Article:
I keep trying to think of something witty to say when they do this, but so far, all I’ve come up with is “No, I’m not wearing garments.”

    I don’t know, it’s not so much offensive as it is pathetic and just slightly hilarious. I’m long past the point where these things bother me. I just find them funny and sad at the same time.

    And yes, my wife was mortified by a rotund, middle-aged woman rubbing my arm.

  4. Urban Koda says:

    Hmmm… I wonder if I am going to be subject to this as well – mine got retired a little over a month ago. It was weird for a day, and then this amazing feeling of freedom washed over me!

    With all due respect to Aerin, Mormonism and your standing before God really should be a personal matter, but that’s not how it’s observed. From my experience it’s all about your standing relative to other people, and so if Bro. Runtu isn’t wearing his garments, and I am, that means, I’m doing better than him – at least that seems to be the thinking.

    The wife and I got invited to the temple on Saturday, and we’ve been trying to think of a snappy comeback for that one too (Fortunately I had a triathlon which made the answer easy). I’m urging her to use “I don’t think they want people like Bro. Koda in the temple, but perhaps we could check with the Bishop….”

  5. Odell Campbell says:

    Could you imagine a church where you could feel up a woman’s butt to see if she was wearing thongs or briefs?

    If you can, I am ready for lessons and baptism.

  6. My family used to regularly ask whenever I wore something they disapproved of, “are you wearing garments?” Horrors of living too close to them. When I finally took them off for good, I handed them to my mum and said, “I don’t think I need these anymore.” I moved immediately after, so nobody’s been checking out the state of my undies.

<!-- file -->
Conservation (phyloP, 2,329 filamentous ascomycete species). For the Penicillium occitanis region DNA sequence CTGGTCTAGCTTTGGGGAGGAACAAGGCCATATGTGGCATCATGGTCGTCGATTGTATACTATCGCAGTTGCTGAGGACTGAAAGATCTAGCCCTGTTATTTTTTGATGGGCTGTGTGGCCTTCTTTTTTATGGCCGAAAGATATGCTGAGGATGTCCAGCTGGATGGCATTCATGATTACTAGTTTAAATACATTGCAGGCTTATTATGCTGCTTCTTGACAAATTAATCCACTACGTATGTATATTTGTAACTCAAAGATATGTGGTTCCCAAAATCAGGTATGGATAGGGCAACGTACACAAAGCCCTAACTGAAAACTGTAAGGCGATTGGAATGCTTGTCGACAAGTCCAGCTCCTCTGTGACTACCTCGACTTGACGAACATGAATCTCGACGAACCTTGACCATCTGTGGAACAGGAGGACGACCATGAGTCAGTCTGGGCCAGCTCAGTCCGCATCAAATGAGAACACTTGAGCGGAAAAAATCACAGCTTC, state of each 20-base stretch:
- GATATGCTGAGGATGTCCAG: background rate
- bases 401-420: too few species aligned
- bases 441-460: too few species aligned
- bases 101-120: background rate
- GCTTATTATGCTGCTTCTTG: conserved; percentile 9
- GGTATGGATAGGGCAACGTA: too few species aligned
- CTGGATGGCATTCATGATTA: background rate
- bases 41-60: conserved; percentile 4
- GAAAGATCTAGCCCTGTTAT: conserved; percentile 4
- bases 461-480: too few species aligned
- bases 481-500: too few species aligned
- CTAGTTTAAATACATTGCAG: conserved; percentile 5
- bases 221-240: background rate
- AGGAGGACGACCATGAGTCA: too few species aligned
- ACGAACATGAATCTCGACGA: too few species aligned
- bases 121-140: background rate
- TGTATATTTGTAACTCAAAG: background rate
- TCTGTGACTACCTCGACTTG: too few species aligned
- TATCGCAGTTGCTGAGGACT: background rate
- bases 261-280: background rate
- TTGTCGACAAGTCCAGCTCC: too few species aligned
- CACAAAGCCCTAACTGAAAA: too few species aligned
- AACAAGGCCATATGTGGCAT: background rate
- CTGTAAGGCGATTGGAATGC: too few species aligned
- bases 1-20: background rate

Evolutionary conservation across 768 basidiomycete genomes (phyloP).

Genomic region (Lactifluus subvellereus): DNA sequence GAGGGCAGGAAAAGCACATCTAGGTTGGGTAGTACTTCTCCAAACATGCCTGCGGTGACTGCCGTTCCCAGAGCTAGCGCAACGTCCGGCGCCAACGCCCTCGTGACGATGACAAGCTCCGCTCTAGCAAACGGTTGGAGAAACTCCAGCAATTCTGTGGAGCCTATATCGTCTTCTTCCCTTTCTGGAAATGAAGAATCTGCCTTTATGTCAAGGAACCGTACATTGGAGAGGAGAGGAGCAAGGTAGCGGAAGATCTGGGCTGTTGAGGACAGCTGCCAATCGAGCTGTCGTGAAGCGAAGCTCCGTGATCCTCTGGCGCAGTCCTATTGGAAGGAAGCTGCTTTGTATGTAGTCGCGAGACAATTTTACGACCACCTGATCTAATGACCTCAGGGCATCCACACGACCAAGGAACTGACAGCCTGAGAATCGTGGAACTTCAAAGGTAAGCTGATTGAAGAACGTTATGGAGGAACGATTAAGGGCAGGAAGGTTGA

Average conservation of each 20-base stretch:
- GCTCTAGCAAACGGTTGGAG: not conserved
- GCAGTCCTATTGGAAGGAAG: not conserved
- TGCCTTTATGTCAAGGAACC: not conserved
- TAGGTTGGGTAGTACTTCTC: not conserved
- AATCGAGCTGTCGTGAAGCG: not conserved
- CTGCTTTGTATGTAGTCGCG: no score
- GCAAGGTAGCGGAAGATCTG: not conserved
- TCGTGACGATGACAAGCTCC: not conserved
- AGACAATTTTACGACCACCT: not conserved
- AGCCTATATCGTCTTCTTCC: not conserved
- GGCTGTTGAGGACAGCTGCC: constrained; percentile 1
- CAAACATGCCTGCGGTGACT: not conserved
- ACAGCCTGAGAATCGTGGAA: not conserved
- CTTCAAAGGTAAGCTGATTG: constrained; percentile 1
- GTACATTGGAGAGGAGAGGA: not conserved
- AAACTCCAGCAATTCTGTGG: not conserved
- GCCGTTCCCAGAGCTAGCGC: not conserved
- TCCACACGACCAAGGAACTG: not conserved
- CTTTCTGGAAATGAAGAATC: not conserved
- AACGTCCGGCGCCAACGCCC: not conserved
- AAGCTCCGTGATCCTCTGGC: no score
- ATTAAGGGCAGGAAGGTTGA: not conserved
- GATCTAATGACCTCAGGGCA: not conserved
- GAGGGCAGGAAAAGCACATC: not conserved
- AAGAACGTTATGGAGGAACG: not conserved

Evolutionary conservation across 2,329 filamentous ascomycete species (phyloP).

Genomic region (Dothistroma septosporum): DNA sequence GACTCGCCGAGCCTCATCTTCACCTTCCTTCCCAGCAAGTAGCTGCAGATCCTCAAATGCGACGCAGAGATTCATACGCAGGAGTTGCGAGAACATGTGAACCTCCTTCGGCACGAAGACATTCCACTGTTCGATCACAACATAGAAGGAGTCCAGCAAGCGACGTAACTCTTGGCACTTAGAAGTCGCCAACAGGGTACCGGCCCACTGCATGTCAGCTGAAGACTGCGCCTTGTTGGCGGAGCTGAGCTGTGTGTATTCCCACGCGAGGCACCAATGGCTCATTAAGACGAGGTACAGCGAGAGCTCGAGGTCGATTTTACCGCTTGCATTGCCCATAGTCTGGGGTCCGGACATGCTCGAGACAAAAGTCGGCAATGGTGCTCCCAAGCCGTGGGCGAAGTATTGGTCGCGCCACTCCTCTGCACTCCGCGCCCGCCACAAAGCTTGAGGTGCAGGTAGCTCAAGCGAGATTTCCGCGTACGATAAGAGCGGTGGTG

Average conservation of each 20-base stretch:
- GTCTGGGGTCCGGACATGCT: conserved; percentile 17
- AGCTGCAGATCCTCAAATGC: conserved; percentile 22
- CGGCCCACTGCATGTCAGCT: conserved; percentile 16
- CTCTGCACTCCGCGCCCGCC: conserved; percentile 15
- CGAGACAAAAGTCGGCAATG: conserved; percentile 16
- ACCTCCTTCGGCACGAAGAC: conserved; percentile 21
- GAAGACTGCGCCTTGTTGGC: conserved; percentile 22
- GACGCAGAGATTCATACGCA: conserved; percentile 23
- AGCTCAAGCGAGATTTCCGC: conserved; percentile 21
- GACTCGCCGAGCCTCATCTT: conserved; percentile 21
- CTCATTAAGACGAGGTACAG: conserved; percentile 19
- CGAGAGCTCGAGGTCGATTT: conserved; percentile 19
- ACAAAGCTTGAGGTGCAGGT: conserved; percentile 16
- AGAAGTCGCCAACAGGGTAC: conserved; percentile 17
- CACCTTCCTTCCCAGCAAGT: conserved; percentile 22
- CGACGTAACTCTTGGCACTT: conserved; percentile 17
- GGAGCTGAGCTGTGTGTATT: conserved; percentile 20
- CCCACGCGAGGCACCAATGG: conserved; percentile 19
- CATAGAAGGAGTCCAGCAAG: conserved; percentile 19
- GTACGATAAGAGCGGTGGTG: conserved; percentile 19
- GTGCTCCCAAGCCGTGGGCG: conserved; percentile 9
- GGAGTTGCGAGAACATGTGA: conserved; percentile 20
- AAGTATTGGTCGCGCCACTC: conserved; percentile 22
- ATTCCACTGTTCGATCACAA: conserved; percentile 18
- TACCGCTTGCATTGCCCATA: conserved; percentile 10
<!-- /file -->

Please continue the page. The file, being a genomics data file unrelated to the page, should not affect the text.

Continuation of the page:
7. Once I had a family member look me up and down. I soon realized she was looking for my “Celestial Smile.” I was active at the time and regularly wore my G’s. But I had just come in from hiking and wasn’t wearing them (as it is not required for exercise). I was amazed that she could be so judgmental — but I guess that’s par for Mormondom: Judge your neighbor, and especially your family members.

  8. Seven says:

    When I first began asking troubling questions about Mormon history and doctrines, the first thing TBMs wanted to know was if I was still wearing my garments. Some were more overt than others in their methods. With girls it’s much easier to see the garment bottoms above our jeans when we bend over, and the tops often peek out of our shirts so a feel up wouldn’t be necessary like it is for the guys. The lines show through our shirt fabrics VERY easily as well.

    Had I not been wearing them, I know they would have concluded that I WANTED to leave the church or must have committed some terrible sin and was only looking for a way out.

    One person came right out and asked how I could be wearing the top I was with garments on. It was a cap sleeve and my garments fit fine under it (there is one type of garment top where you can wear cap sleeves) This was a shirt I had worn for years, but the first time my relative had asked this question.